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Troubleshooting and Cleaning Injectors

Troubleshooting & Cleaning Dirty Fuel Injectors
(most content from Larry Carley aa1car)

Clean fuel injectors are a must for peak engine performance, fuel economy and emissions. If the injectors are dirty and can't deliver their normal dose of fuel, then performance, fuel economy and emissions are all going to suffer. Dirty fuel injectors can't flow as much fuel as clean ones, and they can't they delivery the correct spray pattern that is so essential for clean, efficient combustion and the horsepower desired. The fuel feedback control system will compensate for the leaning effect once it is in closed loop, but it can't correct the underlying condition that is causing the problem.

Troubleshooting can lead you to the fuel injectors needing to be cleaned, if an engine is experiencing any of the classic symptoms of dirty injectors, such as lean misfire, rough idle, hesitation and stumbling on light acceleration, a loss of power, and higher hydrocarbon (HC) and carbon monoxide (CO) emissions. Lean misfires can cause newer systems (OBDII) to read a misfire code or multiple codes depending on the effected injector(s).

Sometimes Fuel Injectors Clog and it does not take much for this to happen. Restrictions in the 8 to 10% range can cause a misfire or other classic symptoms of the injectors "failing". When an injector is not flowing at an optimum rate it causes the o2 sensor to read the unburnt oxygen resulting in a lean condition. The computer compensates by increasing the "on" time of all the injectors in the older multiport systems where the injectors fire simultaneously. This can create an overly rich fuel condition in the other cylinders. In turbocharged applications engine damaging detonation can occur due to the overly lean condition caused by the dirty injector. When a turbocharged engine is at high RPM's and under positive pressure (Boost) it requires a much more accurate fuel flow than any other application. If the fuel injectors are dirty or out of balance at this time, your engine will surely be toast from the leaning effect of the dirty injector. Being proactive about this can save you a lot of money and headache in the long run.

In older pintle style injectors, the size and shape of the nozzle's orifice would determine the amount of fuel and the spray pattern the injector would have, respectively. These pintle style injectors are more prone to injector cloging where the new style injectors, while still subject to clogging, are less vulnerable. Pintle style injectors have a much nicer cone (or "conical") spray pattern to them while the latter injectors do not atomize the fuel as well.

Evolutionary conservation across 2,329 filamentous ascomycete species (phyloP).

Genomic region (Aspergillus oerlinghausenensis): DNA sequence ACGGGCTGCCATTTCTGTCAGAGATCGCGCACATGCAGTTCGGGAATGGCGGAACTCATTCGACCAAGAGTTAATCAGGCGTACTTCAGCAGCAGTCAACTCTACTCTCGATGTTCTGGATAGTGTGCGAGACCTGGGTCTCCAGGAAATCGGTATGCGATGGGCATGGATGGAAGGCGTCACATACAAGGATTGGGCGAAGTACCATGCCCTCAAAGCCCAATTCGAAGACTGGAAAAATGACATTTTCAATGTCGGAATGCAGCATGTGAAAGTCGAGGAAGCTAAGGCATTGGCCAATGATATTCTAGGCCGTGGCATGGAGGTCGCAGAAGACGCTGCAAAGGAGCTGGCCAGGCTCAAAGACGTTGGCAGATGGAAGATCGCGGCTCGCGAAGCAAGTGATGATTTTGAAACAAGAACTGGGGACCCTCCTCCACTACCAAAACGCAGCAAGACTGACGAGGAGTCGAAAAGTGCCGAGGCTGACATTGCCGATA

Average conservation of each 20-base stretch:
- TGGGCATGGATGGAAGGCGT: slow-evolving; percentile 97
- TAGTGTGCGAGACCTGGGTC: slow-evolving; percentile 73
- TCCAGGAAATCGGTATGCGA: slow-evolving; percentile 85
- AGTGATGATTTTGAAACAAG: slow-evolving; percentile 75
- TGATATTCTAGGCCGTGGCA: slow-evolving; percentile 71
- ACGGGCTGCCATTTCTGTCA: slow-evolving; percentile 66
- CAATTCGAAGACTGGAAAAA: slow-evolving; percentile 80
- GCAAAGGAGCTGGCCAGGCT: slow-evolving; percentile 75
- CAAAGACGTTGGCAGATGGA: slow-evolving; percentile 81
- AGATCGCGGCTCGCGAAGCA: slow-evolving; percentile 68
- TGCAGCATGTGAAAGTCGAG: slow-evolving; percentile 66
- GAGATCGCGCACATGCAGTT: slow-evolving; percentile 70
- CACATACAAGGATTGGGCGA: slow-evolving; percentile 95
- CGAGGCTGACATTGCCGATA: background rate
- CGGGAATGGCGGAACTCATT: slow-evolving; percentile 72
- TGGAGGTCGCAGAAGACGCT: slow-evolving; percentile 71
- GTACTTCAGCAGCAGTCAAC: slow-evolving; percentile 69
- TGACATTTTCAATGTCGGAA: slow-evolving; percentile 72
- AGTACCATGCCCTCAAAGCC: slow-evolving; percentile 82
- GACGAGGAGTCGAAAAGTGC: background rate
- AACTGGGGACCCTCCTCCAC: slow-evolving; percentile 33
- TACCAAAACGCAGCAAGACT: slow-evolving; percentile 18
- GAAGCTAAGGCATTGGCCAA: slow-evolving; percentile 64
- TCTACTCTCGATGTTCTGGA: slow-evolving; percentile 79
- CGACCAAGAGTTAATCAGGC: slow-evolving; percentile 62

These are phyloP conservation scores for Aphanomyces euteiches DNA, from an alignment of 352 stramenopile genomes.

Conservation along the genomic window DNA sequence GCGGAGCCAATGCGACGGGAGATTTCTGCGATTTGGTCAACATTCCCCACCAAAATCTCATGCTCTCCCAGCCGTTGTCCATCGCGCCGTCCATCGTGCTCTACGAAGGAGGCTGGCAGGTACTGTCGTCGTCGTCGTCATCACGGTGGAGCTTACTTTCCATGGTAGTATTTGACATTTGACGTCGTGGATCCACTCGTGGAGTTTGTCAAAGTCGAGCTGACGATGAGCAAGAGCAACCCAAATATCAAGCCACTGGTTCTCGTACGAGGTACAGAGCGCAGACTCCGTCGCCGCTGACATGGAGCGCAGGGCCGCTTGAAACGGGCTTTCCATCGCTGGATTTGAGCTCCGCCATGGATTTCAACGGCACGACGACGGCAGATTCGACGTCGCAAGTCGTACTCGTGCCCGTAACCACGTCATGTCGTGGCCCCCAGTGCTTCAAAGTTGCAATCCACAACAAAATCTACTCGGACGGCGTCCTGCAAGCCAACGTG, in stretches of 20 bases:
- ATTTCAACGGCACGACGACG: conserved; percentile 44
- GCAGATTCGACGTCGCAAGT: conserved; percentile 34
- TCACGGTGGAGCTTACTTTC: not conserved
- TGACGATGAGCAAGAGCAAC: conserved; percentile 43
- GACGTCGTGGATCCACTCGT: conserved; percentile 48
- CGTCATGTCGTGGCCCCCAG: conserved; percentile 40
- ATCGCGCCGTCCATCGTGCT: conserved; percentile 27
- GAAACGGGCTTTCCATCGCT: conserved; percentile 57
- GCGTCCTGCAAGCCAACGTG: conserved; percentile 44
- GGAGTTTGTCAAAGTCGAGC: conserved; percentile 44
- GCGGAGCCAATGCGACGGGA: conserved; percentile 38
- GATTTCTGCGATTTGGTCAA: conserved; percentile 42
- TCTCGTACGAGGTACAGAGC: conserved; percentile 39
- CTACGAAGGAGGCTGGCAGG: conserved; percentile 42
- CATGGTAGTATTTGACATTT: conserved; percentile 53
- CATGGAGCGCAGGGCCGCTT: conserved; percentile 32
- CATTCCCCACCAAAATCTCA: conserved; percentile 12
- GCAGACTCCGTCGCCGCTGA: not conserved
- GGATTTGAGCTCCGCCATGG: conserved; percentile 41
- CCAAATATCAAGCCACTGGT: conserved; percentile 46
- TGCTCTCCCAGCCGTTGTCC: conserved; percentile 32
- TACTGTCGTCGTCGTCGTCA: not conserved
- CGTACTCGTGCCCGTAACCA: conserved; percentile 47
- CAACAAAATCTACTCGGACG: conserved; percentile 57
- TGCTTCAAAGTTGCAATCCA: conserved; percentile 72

Fuel itself is what causes deposits that lead to an injector clogging. Gasoline is a mixture of many heavy and waxy compounds made up of different hydrocarbons, including oilfins. The heavier the hydrocarbon, the more energy it yields when it burns. Fuel injectors undergo a lot of heatsoak when the engine is turned off. The waxy oilfins are left behind when the fuel residue in the injector nozzle evaporates. While the engine is off there is no airflow to cool the injectors down or fuel flow to wash away the residue. This is what causes the oilfins to harden and cause deposits, clogging the injector(s) over time. Because this is a perfectly normal consequence of engine operation, detergents are added to gasoline to help prevent this as much as possible. When an engine is run hard or for very short trips, the deposits can build up faster than the detergents can help to wash them away. This is the same principle used with turbochargers and the use of a turbo timer. Turbo timers are primarily marketed to allow an engine to run for a period of time (usually specified by the end user) to allow the car to "cool" before stopping the flow of fluids.

Common sense would tell you that the location of the injector in relation to the heat would lead one injector more prone to clogging than others. In a standard 4 cylinder application the number 2 and 3 cylinder / injectors are the hottest and more prone than the number 1 and 4 injectors. In a 6 and 8 cylinder engine, the middle injectors are also in the greatest risk. Primary injectors on a rotary engine (20B or 13B) are more at risk than their secondary counterparts placed higher up and in the intake manifold rather than in the engine block itself. Same goes for throtle body injection injectors.

Saving those few cents on buying cheap gas can only more matters worse and speed up the effects of the oilfins clogging the injector. Refiners have cut back on the amount of detergents and the quility / effictiveness of the detergents used to increase profit margins and be more competitive in the gasoline market. Deposit-control additives that are commonly used include polysibutylamine, polyisbutylene succinimide and polyisobutylene phenylamine. these same additives also can build up on intake valve stems causing them to stick. To prevent this from happening, additional additives called "fluidizers" must also be added to the fuel. These fluidizers can contribute to the formation of combustion chamber deposits that raise compression and the engine's octane requirements.Polyetheramine is one of the best additives to keep injectors, valves and combustion chambers clean without the help of any additional fluidizers - but it costs more than twice as much as the other commonly used additives. Industry sources say the recommended level is about 1,000 parts per million (ppm) of dispersant-detergent in the fuel - which costs the gasoline supplier less than $.01 a gallon. Even so, as much as 85% of the gasoline that is being sold contains only one-tenth of the recommended dosage, or only 100 ppm of additive. Consequently, using cheap gas contributes to the formation of injector deposits.